by Byron Coley
May 14, 2015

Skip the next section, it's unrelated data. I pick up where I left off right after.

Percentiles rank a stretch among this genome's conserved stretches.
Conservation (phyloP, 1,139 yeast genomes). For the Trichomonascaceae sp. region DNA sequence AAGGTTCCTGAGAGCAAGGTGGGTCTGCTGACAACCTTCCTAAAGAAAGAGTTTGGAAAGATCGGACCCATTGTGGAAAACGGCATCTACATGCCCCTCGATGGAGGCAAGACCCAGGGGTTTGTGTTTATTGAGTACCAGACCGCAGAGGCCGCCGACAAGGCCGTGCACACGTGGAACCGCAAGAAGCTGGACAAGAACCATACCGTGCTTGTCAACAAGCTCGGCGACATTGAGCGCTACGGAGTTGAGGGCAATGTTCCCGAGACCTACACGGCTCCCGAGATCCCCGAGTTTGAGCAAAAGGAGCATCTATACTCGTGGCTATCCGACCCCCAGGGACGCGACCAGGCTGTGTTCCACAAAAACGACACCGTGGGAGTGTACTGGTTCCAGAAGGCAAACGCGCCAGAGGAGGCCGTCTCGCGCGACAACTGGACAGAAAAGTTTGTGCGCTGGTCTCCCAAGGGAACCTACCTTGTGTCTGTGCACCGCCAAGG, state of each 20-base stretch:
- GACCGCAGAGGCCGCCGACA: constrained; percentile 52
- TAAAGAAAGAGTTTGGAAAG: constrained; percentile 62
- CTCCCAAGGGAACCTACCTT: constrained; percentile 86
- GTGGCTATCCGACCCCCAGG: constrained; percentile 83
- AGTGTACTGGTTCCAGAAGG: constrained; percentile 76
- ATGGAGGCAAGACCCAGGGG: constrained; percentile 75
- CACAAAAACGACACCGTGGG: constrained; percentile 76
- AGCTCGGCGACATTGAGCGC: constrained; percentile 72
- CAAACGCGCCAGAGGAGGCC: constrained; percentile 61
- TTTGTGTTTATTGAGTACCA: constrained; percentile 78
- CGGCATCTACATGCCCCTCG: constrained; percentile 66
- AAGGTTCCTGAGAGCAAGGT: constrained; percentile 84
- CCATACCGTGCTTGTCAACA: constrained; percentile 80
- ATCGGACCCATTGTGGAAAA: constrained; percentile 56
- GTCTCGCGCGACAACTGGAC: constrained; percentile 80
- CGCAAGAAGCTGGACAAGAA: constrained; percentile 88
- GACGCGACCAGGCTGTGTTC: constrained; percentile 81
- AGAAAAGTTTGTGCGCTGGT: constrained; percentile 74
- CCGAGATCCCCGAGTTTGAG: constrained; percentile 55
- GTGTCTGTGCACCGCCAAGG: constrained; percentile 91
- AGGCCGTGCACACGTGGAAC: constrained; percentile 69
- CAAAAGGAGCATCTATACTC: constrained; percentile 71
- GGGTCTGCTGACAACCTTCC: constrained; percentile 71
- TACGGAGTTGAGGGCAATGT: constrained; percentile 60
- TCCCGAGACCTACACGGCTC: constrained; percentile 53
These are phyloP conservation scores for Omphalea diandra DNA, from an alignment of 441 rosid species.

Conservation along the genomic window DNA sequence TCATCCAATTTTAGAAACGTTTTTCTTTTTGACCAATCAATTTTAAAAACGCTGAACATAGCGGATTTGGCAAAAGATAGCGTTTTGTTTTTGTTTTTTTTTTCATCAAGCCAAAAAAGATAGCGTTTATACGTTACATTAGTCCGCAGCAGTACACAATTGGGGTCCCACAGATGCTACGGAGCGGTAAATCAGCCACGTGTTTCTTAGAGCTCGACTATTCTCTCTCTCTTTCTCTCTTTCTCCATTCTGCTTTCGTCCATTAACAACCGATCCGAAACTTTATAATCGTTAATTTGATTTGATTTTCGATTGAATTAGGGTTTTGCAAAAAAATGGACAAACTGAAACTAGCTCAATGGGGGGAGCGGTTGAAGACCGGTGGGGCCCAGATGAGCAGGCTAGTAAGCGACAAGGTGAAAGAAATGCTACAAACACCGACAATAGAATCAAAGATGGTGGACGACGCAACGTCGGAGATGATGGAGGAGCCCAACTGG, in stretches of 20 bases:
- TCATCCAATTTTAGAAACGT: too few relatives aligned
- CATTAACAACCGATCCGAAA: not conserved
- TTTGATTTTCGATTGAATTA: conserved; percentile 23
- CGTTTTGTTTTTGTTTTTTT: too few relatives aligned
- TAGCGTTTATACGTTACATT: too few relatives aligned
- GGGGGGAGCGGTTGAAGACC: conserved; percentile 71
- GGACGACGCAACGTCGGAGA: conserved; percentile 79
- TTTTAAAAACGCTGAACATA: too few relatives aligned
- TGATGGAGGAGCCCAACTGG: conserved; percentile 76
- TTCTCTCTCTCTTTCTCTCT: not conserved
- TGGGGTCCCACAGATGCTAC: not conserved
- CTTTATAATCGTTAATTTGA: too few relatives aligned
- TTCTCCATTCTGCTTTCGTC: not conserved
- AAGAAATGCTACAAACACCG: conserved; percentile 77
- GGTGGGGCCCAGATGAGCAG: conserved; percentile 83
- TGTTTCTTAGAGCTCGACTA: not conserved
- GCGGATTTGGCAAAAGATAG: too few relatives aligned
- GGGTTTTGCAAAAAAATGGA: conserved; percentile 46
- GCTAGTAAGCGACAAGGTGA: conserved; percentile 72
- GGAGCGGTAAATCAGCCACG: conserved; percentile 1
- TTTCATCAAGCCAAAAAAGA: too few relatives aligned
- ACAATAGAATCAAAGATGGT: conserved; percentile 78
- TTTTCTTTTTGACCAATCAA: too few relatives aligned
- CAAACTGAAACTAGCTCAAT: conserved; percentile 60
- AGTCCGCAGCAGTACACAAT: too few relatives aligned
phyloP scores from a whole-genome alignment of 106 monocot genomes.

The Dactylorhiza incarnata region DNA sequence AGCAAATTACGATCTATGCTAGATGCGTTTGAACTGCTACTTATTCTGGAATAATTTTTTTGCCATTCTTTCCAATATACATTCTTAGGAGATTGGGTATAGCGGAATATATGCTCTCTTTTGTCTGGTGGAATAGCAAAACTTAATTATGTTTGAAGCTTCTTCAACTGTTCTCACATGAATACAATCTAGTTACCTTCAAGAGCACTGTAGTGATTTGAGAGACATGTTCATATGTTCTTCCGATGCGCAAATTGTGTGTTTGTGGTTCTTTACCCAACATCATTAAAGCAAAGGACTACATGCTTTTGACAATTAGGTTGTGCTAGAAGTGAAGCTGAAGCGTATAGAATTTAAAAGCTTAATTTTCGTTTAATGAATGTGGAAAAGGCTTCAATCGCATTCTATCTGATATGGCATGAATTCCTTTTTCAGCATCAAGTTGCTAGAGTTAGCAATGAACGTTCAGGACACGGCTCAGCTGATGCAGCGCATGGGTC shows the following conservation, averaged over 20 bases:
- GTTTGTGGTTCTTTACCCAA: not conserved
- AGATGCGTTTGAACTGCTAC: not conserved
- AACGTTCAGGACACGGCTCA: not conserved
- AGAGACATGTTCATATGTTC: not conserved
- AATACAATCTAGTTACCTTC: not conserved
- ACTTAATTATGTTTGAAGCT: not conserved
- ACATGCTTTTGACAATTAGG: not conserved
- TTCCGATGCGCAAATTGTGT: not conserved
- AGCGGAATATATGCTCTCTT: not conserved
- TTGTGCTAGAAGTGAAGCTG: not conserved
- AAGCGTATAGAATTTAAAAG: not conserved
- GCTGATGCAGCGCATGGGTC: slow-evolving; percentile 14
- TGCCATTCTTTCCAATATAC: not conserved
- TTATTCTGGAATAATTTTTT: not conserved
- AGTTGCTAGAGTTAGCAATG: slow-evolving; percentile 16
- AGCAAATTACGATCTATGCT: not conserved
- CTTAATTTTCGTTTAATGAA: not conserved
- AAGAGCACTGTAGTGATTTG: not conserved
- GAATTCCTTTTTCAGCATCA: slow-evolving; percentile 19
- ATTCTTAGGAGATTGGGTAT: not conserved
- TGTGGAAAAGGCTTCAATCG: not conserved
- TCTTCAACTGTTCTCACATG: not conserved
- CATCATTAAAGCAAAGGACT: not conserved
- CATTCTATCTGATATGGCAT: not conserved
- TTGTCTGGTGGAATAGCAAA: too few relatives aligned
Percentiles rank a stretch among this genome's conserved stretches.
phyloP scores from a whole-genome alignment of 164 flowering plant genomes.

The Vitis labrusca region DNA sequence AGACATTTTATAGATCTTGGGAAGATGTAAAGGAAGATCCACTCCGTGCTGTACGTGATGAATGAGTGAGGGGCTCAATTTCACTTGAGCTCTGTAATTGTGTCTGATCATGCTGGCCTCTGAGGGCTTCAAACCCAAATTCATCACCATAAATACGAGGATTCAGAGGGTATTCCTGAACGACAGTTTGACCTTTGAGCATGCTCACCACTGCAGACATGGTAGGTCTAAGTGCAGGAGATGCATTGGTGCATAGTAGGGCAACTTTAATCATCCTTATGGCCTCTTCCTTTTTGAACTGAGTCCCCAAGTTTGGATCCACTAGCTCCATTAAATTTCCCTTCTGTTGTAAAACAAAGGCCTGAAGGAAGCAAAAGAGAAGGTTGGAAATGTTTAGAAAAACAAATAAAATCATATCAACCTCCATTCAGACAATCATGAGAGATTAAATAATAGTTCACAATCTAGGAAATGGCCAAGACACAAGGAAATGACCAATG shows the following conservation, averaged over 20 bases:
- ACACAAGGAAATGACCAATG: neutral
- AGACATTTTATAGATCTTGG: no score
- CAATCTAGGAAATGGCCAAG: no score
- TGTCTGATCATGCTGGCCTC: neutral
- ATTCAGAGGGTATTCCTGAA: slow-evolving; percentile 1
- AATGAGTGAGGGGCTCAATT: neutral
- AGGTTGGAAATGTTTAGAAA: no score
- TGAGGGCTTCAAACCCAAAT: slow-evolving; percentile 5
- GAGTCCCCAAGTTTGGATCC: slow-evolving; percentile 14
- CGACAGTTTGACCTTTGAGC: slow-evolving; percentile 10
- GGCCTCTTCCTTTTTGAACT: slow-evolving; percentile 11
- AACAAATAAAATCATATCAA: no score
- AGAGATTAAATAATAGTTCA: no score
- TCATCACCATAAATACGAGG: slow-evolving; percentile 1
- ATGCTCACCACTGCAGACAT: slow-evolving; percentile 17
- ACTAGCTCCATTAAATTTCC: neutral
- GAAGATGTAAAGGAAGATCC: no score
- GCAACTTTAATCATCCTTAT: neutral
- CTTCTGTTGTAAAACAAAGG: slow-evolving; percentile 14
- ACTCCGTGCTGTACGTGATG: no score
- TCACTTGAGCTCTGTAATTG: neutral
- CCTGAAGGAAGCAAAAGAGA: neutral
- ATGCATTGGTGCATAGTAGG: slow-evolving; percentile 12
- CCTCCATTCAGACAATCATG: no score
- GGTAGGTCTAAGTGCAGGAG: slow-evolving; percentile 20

Jason Kao Hwang is a Chinese- American violinist and composer who emerged from the NYC loft jazz scene. For the piece he played tonight (May 14), "Burning Bridge," Hwang assembled an octet with the rhythm section from his quartet, Edge, a brass trio of avant vets and two players of traditional Chinese strings. "Burning Bridge" is a five-part exploration of cultural history, tradition and frictions, with textural debts to Charles Mingus, Harry Partch and Charles Ives. The music wobbled back and forth between jazz and chamber music seamlessly. Similarly, the Chinese instruments were fully merged into the group's sound, although there were passages in which their unique characteristics were displayed, as in an insane duet for Hwang's violin and Sun Li's pipa. Actually, the most notable parts of the evening were solos: an Alan Silva-style arco explosion by bassist Ken Filiano, an incredible exhibit of weird tuba breath techniques by Joe Daley and an intentional trombone clam display by Steve Swell that would have given Buddy Rich an aneurism. I'm not sure it was greater than the sum of its parts, but the parts were damn good.